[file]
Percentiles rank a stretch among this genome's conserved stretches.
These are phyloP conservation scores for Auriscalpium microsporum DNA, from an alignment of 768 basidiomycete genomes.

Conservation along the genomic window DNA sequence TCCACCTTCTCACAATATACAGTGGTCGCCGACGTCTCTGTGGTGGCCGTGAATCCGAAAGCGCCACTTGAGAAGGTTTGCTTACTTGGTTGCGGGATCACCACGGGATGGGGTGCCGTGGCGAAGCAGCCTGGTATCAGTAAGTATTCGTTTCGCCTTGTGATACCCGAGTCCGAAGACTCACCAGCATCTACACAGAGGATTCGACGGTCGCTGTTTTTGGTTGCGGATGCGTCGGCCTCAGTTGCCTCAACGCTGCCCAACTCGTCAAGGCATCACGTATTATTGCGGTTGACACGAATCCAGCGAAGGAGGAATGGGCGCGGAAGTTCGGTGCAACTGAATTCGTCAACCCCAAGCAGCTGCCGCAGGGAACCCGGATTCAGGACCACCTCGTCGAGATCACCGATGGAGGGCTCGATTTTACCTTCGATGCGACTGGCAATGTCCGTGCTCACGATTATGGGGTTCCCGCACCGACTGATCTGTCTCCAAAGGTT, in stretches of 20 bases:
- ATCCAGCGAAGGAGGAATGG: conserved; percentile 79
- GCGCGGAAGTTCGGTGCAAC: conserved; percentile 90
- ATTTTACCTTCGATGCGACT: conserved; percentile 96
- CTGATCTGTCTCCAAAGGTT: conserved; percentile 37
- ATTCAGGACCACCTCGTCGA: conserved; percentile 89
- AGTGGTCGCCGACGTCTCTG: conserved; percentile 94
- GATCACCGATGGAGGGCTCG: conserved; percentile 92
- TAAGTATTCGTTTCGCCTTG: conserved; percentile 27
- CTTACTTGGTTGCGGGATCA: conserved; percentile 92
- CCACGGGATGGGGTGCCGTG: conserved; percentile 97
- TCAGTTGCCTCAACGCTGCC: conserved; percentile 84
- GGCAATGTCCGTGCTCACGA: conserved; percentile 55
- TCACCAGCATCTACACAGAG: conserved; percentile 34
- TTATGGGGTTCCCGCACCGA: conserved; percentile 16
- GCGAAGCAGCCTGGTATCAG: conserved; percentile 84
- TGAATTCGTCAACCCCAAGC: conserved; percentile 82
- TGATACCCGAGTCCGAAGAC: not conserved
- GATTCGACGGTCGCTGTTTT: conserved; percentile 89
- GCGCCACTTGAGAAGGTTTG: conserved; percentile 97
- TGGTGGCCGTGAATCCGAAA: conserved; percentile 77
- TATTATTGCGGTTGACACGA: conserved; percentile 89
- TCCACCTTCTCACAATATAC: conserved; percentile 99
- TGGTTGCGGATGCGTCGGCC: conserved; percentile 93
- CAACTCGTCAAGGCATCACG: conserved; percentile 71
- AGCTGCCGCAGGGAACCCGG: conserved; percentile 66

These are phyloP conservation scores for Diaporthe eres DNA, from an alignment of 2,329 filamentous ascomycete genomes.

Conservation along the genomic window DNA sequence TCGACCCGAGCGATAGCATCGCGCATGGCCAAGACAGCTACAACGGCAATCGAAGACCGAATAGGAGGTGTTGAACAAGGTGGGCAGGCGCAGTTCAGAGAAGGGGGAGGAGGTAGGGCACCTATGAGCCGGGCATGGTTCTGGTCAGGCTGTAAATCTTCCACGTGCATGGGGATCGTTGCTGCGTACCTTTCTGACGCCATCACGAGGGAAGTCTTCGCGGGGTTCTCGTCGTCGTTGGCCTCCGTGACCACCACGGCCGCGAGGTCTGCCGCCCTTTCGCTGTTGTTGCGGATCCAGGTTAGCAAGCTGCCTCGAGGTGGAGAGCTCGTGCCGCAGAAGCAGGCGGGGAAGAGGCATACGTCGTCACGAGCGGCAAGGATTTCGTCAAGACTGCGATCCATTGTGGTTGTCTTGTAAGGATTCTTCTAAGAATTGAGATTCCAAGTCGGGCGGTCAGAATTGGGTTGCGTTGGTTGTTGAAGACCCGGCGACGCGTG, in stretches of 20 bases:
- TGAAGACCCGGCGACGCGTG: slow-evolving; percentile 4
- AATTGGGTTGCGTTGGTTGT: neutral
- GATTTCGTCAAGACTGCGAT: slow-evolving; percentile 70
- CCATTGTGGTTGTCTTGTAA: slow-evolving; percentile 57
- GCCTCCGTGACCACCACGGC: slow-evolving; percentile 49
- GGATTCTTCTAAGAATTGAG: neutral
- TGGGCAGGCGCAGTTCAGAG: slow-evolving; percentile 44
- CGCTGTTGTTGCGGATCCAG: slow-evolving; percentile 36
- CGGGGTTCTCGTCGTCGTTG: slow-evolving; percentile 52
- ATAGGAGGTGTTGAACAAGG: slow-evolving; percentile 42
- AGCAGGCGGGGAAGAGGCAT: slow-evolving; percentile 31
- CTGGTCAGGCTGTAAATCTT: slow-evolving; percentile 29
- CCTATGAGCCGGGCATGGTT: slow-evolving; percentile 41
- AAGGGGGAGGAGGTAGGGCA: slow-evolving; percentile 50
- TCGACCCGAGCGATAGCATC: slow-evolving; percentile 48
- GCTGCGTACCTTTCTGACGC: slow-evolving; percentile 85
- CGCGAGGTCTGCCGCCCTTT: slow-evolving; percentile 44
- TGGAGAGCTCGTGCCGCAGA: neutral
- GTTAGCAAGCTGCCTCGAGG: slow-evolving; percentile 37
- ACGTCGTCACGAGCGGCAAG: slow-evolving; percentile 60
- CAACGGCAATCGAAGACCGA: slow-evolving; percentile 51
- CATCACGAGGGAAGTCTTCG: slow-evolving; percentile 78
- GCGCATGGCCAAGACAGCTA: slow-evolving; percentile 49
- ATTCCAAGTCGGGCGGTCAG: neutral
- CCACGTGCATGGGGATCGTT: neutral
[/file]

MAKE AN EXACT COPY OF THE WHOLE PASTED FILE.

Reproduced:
Percentiles rank a stretch among this genome's conserved stretches.
These are phyloP conservation scores for Auriscalpium microsporum DNA, from an alignment of 768 basidiomycete genomes.

Conservation along the genomic window DNA sequence TCCACCTTCTCACAATATACAGTGGTCGCCGACGTCTCTGTGGTGGCCGTGAATCCGAAAGCGCCACTTGAGAAGGTTTGCTTACTTGGTTGCGGGATCACCACGGGATGGGGTGCCGTGGCGAAGCAGCCTGGTATCAGTAAGTATTCGTTTCGCCTTGTGATACCCGAGTCCGAAGACTCACCAGCATCTACACAGAGGATTCGACGGTCGCTGTTTTTGGTTGCGGATGCGTCGGCCTCAGTTGCCTCAACGCTGCCCAACTCGTCAAGGCATCACGTATTATTGCGGTTGACACGAATCCAGCGAAGGAGGAATGGGCGCGGAAGTTCGGTGCAACTGAATTCGTCAACCCCAAGCAGCTGCCGCAGGGAACCCGGATTCAGGACCACCTCGTCGAGATCACCGATGGAGGGCTCGATTTTACCTTCGATGCGACTGGCAATGTCCGTGCTCACGATTATGGGGTTCCCGCACCGACTGATCTGTCTCCAAAGGTT, in stretches of 20 bases:
- ATCCAGCGAAGGAGGAATGG: conserved; percentile 79
- GCGCGGAAGTTCGGTGCAAC: conserved; percentile 90
- ATTTTACCTTCGATGCGACT: conserved; percentile 96
- CTGATCTGTCTCCAAAGGTT: conserved; percentile 37
- ATTCAGGACCACCTCGTCGA: conserved; percentile 89
- AGTGGTCGCCGACGTCTCTG: conserved; percentile 94
- GATCACCGATGGAGGGCTCG: conserved; percentile 92
- TAAGTATTCGTTTCGCCTTG: conserved; percentile 27
- CTTACTTGGTTGCGGGATCA: conserved; percentile 92
- CCACGGGATGGGGTGCCGTG: conserved; percentile 97
- TCAGTTGCCTCAACGCTGCC: conserved; percentile 84
- GGCAATGTCCGTGCTCACGA: conserved; percentile 55
- TCACCAGCATCTACACAGAG: conserved; percentile 34
- TTATGGGGTTCCCGCACCGA: conserved; percentile 16
- GCGAAGCAGCCTGGTATCAG: conserved; percentile 84
- TGAATTCGTCAACCCCAAGC: conserved; percentile 82
- TGATACCCGAGTCCGAAGAC: not conserved
- GATTCGACGGTCGCTGTTTT: conserved; percentile 89
- GCGCCACTTGAGAAGGTTTG: conserved; percentile 97
- TGGTGGCCGTGAATCCGAAA: conserved; percentile 77
- TATTATTGCGGTTGACACGA: conserved; percentile 89
- TCCACCTTCTCACAATATAC: conserved; percentile 99
- TGGTTGCGGATGCGTCGGCC: conserved; percentile 93
- CAACTCGTCAAGGCATCACG: conserved; percentile 71
- AGCTGCCGCAGGGAACCCGG: conserved; percentile 66

These are phyloP conservation scores for Diaporthe eres DNA, from an alignment of 2,329 filamentous ascomycete genomes.

Conservation along the genomic window DNA sequence TCGACCCGAGCGATAGCATCGCGCATGGCCAAGACAGCTACAACGGCAATCGAAGACCGAATAGGAGGTGTTGAACAAGGTGGGCAGGCGCAGTTCAGAGAAGGGGGAGGAGGTAGGGCACCTATGAGCCGGGCATGGTTCTGGTCAGGCTGTAAATCTTCCACGTGCATGGGGATCGTTGCTGCGTACCTTTCTGACGCCATCACGAGGGAAGTCTTCGCGGGGTTCTCGTCGTCGTTGGCCTCCGTGACCACCACGGCCGCGAGGTCTGCCGCCCTTTCGCTGTTGTTGCGGATCCAGGTTAGCAAGCTGCCTCGAGGTGGAGAGCTCGTGCCGCAGAAGCAGGCGGGGAAGAGGCATACGTCGTCACGAGCGGCAAGGATTTCGTCAAGACTGCGATCCATTGTGGTTGTCTTGTAAGGATTCTTCTAAGAATTGAGATTCCAAGTCGGGCGGTCAGAATTGGGTTGCGTTGGTTGTTGAAGACCCGGCGACGCGTG, in stretches of 20 bases:
- TGAAGACCCGGCGACGCGTG: slow-evolving; percentile 4
- AATTGGGTTGCGTTGGTTGT: neutral
- GATTTCGTCAAGACTGCGAT: slow-evolving; percentile 70
- CCATTGTGGTTGTCTTGTAA: slow-evolving; percentile 57
- GCCTCCGTGACCACCACGGC: slow-evolving; percentile 49
- GGATTCTTCTAAGAATTGAG: neutral
- TGGGCAGGCGCAGTTCAGAG: slow-evolving; percentile 44
- CGCTGTTGTTGCGGATCCAG: slow-evolving; percentile 36
- CGGGGTTCTCGTCGTCGTTG: slow-evolving; percentile 52
- ATAGGAGGTGTTGAACAAGG: slow-evolving; percentile 42
- AGCAGGCGGGGAAGAGGCAT: slow-evolving; percentile 31
- CTGGTCAGGCTGTAAATCTT: slow-evolving; percentile 29
- CCTATGAGCCGGGCATGGTT: slow-evolving; percentile 41
- AAGGGGGAGGAGGTAGGGCA: slow-evolving; percentile 50
- TCGACCCGAGCGATAGCATC: slow-evolving; percentile 48
- GCTGCGTACCTTTCTGACGC: slow-evolving; percentile 85
- CGCGAGGTCTGCCGCCCTTT: slow-evolving; percentile 44
- TGGAGAGCTCGTGCCGCAGA: neutral
- GTTAGCAAGCTGCCTCGAGG: slow-evolving; percentile 37
- ACGTCGTCACGAGCGGCAAG: slow-evolving; percentile 60
- CAACGGCAATCGAAGACCGA: slow-evolving; percentile 51
- CATCACGAGGGAAGTCTTCG: slow-evolving; percentile 78
- GCGCATGGCCAAGACAGCTA: slow-evolving; percentile 49
- ATTCCAAGTCGGGCGGTCAG: neutral
- CCACGTGCATGGGGATCGTT: neutral